IT HAS BEEN a fight between the club and the country all along.

Things more or less came to a head early last week when Sen. Daniel Inouye (D-Hawaii) rose to the defense of the Keating Five with a warning to his fellow senators that they were all in it together: "The Senate is on trial."

One of the Keating Five, Sen. Dennis DeConcini (D-Ariz.), whose constituent services to S&L tycoon Charles Keating bordered on the slavish, was moved to tears. Not so the watching public.

They called in and questioned Inouye's right to be there. He knew little about the case and advanced arguments they had rejected. Inouye said his staff and his family were dubious about his appearance.

They may have wondered what Inouye would have said had one of the club members come before the Iran-Contra committee inquiry -- which he chaired, and botched -- and told him to stop picking on Oliver North or Ronald Reagan. Or they may have wondered if his unusual intervention in praise of conduct that was, at a miniumum highly questionable, meant that the Democrats were willing to give up the S&L scandal as an issue.

This is an internal club matter, he was telling the uncomfortable members of the Senate Ethics Committee in his soothing baritone. This is precisely what they want to hear, and might even say readily, were not millions of viewers looking over their shoulders on C-Span.

The difficulties of managing affairs in a democracy is also on view on the second C-Span channel, which is taking to the country the current debate over war and peace in the Middle East. It is maddening, of course, for people at the top to have the world know about unfolding events at the exact same moment they are learning about them. And it is even more maddening, for George Bush and James Baker, to have Saddam Hussein tune in on hearings where Democratic senators, declining to get with the Bush program and neglecting to follow the lead of the United Nations Security Council, are vehemently questioning the wisdom of going to war against him.

Secretary of State Baker was telling the House Armed Services Committee that diplomacy and the use of force are like love and marriage -- "complementary," not contradictory. Some members were obdurately of the view that the use of force eliminated diplomacy and vice versa, but the administration -- hell-bent, it seems on proving its non-wimphood -- hurtles on. All the same, we are in an era of C-Span diplomacy, when secret cables and closed-door meetings don't count for all that much, and the "If you-knew-what-I-knew" portentousness of a Kissinger off-the-record briefing can't produce the old shivers. The Senate Ethics Committee might wish that the public were a little less hooked on the hearings. No good, they doubtless think, can come of their kibitzing. Viewers are merciless towards the Five but then, with that ambivalence that is so profoundly American, they were also indignant in the early days about Robert Bennett, the committee's special counsel whom they found to be "nasty and sarcastic" -- although they agreed with his drift.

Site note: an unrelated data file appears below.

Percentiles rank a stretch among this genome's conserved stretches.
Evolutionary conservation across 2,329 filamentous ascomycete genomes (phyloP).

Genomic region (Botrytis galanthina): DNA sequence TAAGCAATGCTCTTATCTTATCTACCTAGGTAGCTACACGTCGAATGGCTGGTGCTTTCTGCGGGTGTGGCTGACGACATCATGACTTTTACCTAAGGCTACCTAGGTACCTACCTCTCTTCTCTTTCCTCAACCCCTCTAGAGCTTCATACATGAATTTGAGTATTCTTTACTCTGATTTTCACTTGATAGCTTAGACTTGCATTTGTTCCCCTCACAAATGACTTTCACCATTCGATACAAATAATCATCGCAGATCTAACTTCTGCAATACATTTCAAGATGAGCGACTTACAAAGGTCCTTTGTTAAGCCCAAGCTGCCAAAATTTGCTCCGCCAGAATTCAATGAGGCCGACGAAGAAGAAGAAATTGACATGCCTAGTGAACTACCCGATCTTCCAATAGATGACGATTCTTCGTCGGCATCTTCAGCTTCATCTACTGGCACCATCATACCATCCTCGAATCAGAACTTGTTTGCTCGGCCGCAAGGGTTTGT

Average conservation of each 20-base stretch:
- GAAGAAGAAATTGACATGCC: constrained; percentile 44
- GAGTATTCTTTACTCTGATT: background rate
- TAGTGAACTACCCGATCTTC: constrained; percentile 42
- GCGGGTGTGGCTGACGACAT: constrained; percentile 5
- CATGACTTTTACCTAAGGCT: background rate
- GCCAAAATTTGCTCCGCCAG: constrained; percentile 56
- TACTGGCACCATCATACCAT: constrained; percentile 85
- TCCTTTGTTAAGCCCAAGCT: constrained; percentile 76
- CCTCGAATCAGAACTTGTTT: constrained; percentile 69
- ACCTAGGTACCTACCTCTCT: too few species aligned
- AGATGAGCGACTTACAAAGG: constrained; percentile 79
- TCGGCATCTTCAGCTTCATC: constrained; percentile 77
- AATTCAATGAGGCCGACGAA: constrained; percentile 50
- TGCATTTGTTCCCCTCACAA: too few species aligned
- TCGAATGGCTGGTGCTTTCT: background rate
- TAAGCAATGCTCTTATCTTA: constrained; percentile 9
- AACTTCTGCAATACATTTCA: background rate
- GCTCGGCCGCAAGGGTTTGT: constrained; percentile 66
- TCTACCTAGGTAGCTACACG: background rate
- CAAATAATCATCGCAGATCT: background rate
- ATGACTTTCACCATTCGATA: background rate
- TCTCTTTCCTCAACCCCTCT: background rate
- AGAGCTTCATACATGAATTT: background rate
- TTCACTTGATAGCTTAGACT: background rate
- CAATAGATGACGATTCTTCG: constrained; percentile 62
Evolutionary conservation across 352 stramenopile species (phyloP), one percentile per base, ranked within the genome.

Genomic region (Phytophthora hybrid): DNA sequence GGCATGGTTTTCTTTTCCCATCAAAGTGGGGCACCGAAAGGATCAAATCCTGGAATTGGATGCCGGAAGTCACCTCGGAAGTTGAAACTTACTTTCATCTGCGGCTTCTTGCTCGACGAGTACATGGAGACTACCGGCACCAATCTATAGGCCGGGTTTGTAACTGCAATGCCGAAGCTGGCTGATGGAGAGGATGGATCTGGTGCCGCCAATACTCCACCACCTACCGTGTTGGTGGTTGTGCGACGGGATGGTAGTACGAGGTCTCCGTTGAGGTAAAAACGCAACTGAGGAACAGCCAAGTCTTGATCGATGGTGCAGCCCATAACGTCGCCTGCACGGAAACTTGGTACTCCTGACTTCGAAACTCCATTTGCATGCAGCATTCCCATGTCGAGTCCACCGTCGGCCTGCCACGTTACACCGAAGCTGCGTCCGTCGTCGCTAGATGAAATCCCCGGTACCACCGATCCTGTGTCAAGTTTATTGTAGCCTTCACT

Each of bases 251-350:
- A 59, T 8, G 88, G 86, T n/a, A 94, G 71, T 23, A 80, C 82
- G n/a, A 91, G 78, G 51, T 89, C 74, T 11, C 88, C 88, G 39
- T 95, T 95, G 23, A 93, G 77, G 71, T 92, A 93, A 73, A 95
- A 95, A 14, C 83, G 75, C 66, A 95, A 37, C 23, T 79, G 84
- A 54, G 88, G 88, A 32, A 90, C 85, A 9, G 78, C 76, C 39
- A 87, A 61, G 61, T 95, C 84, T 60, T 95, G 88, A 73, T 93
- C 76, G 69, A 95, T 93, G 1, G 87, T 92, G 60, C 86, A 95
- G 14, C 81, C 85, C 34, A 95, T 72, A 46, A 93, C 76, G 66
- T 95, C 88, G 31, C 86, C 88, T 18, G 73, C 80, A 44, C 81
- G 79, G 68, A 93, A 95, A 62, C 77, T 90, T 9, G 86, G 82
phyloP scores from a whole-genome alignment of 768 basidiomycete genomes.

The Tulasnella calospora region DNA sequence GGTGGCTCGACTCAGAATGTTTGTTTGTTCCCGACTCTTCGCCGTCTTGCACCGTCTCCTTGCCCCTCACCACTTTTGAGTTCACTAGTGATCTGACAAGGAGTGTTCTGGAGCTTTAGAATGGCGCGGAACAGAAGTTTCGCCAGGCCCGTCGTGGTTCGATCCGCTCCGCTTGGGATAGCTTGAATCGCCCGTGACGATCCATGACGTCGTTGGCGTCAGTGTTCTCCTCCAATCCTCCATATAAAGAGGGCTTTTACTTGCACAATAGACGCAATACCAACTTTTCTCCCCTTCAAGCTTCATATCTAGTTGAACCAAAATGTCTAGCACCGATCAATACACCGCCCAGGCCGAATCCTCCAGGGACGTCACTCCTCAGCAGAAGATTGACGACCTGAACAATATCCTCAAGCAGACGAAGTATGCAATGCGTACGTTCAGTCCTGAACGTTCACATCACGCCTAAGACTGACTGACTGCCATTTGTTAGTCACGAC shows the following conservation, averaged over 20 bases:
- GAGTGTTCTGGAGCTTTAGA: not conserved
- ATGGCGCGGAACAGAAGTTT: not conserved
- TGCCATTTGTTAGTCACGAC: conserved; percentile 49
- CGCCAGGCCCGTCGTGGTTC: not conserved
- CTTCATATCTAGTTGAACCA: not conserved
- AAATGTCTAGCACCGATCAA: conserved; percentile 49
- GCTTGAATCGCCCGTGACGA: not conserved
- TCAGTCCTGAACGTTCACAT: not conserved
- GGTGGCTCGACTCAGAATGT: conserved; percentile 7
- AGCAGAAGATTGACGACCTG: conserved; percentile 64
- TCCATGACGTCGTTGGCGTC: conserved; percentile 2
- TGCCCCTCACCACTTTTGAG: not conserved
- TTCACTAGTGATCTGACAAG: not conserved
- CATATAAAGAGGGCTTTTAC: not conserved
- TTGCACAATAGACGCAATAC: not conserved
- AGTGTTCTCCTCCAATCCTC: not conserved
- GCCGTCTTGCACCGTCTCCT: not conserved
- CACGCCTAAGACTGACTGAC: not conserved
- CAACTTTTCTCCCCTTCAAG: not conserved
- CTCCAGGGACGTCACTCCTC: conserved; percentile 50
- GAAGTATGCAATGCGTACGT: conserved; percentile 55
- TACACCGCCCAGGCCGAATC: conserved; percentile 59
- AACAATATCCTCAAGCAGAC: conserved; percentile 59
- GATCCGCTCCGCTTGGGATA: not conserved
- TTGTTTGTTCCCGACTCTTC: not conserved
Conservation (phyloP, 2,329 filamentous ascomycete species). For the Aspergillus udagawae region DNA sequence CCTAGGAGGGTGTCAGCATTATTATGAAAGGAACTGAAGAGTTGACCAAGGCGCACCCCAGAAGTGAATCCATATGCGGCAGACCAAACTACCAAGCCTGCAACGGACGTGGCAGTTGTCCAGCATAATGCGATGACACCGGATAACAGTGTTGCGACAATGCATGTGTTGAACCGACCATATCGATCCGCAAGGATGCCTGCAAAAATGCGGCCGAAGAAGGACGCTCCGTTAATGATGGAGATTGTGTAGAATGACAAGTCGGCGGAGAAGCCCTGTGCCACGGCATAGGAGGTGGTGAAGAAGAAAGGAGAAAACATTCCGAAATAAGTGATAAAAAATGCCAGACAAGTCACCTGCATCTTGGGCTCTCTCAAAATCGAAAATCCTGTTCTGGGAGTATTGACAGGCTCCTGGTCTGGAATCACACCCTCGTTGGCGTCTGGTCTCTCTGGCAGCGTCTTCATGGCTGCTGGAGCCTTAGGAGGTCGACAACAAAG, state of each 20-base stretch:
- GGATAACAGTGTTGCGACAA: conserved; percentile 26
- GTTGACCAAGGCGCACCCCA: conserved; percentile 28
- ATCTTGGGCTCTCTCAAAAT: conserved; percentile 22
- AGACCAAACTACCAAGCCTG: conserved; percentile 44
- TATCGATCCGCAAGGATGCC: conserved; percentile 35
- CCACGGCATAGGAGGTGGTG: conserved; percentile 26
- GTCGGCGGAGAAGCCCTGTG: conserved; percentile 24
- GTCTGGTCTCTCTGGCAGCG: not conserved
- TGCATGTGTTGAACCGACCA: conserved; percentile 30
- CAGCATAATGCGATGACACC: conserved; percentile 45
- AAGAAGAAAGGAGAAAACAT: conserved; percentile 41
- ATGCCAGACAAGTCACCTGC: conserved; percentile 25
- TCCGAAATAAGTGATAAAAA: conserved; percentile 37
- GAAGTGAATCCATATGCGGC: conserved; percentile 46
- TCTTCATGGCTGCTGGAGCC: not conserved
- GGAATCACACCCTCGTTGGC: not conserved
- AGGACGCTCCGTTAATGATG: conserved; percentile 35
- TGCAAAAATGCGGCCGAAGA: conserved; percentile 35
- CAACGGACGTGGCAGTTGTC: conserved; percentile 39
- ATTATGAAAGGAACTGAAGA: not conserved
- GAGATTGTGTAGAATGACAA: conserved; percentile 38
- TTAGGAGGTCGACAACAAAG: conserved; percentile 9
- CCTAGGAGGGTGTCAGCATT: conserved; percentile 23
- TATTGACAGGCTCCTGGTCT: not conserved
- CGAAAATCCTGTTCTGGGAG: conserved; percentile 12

They blew hot and cold about the central witness, Ed Gray, former head of the Federal Home Loan Bank Board, the hapless fellow whom the Five summoned before them while DeConcini dickered for a deal in behalf of Keating. Viewers liked Gray a lot when they first heard him but cooled after the defendants' expensive lawyers worked him over. Those who had their life savings wiped out in S&L collapses follow the matter closely and knew that Gray's expense accounts didn't bear close examination. Of course, he could not compete with King Keating, who once spent $2,495 for dinner for five -- on us -- at Le Cirque.

By far the most impressive witness to date was Ed Gray's subordinate, William K. Black, a regulator for the Federal Home Loan Bank Board, who was looking at Keating's Lincoln S&L books and finding maggots and worms until Gray's successor, M. Danny Wall, decided that the investigation would be better done in Washington, for reasons he could not adequately explain.

Black is dark, bearded, succinct. He said something the members of the Senate Ethics Committee hoped they would not ever hear, something that took the discussion out of mere impropriety into wrongdoing.

"This is an institution," he said of Lincoln, "that is probably the worst institution in America, and instead of people trying to help bring it under control, five U.S. senators were pushing us in the opposite direction."

This is strong stuff to put up against Inouye's "everybody does it" plaint. He can say that the outrageous is commonplace if he wants to, but the public, which hasn't given up entirely on Congress, would rather not agree.

Mary McGrory is a Washington Post columnist.